Elliptic Partners With MIT Researchers To Monitor Illicit Activities In A Transaction

Elliptic Partners With MIT Researchers To Monitor Illicit Activities In A Transaction

Blockchain News
August 3, 2019 Editor's Desk
3038
Bitcoin’s sodality with fraudulent activities like hacks and drug trafficking is pointed out often by the critics, but detecting these activities in Bitcoin Is comparatively easier compares than physical money because of its anonymous and transparent property. Elliptic, a blockchain analytics start-up has now integrated with the tech giant IBM and researchers from MIT (Massachusetts
Elliptic, MIT

Bitcoin’s sodality with fraudulent activities like hacks and drug trafficking is pointed out often by the critics, but detecting these activities in Bitcoin Is comparatively easier compares than physical money because of its anonymous and transparent property.

Elliptic, a blockchain analytics start-up has now integrated with the tech giant IBM and researchers from MIT (Massachusetts Institute of Technology), in order to implement deep learning techniques to verify over 2,00,000 transactions of bitcoin as part of an effort to determine activities like ransomware and money laundering.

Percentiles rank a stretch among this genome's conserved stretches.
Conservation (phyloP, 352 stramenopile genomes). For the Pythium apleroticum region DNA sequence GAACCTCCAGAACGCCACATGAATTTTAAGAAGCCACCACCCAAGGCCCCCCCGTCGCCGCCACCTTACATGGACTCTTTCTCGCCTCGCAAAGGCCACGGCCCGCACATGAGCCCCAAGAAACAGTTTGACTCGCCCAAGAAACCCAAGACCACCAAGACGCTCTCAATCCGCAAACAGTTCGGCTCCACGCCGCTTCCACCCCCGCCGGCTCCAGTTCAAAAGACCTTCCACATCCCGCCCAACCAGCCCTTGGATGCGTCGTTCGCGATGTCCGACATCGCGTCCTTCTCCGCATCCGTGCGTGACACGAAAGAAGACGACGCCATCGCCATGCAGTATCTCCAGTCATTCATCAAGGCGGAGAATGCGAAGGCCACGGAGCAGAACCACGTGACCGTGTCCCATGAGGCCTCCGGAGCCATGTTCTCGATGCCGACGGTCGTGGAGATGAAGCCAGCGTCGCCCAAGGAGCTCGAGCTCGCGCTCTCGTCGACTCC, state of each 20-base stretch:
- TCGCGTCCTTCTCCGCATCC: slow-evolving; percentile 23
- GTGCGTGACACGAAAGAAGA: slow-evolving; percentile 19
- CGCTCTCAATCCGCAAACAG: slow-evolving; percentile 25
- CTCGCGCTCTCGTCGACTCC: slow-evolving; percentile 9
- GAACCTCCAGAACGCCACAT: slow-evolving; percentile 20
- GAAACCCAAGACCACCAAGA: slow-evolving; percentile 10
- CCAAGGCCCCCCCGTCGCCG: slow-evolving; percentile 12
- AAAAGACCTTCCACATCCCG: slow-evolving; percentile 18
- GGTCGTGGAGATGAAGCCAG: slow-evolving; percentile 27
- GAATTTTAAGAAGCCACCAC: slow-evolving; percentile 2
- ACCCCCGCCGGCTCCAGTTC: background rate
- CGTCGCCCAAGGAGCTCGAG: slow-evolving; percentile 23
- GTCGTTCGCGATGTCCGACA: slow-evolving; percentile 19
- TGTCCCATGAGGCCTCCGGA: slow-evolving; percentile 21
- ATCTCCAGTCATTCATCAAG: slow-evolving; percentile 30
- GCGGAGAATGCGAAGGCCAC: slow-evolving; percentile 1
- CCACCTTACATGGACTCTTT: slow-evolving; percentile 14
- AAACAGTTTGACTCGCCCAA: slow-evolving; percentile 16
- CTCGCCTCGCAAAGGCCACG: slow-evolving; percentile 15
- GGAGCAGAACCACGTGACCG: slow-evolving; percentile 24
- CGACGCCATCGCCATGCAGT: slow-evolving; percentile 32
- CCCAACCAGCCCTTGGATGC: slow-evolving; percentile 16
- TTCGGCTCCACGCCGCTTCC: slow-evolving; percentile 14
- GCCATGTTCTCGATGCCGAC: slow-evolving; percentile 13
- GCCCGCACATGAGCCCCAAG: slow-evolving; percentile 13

Elliptic has released a data ser, according to the analytics, claiming to “the world’s largest set of labeled transaction data publicly available for any cryptocurrency.”The data set has been made with the help of various machine learning methods like Random Forest, Logistic Regression, Multilayer Perceptions and Graph Convolutional Networks (GCN), with GCN being a new emerging method.

“Graph convolutional networks are still a young class of methods, and we’re early days in these experiments, but we do believe GCN’s power to capture the relational information in these large, complex transaction networks could prove valuable for anti-money laundering,” said researcher at MIT-IBM Watson AI Lab, Mark Weber, who took part in the analysis of bitcoin transactions.

Elliptic’s data set comprises of a time-series graph of about 203,769 bitcoin transactions and payment flows. The analytics show that 2% of the analyzed transactions were unlawful, 21% were licit, and the rest were marked as unknown.

Even though the current focus is on bitcoin (BTC), it could be used in several other cryptocurrencies like Ethereum (ETH) to Facebook’s upcoming crypto, Libra.

The MIT and IBM researchers say that they hope to inspire others to adopt such techniques that are emerging to combat “societally important challenge” of determining money laundering activities and ultimately making financial systems “safer and more inclusive.”

A blockchain analytics firm, CipherTrace, recently said that “sophisticated” technology is required to kick out money laundering activities in cryptocurrencies. “Tracking funds through the Blockchain system requires the most advanced computer science and cybercrime knowhow,” it said. Another blockchain analytics firm called Chainalysisalso helped financial institutions, exchanges, and law enforcement agencies to detect such unlawful activities across more blockchains’ networks earlier in 2019.

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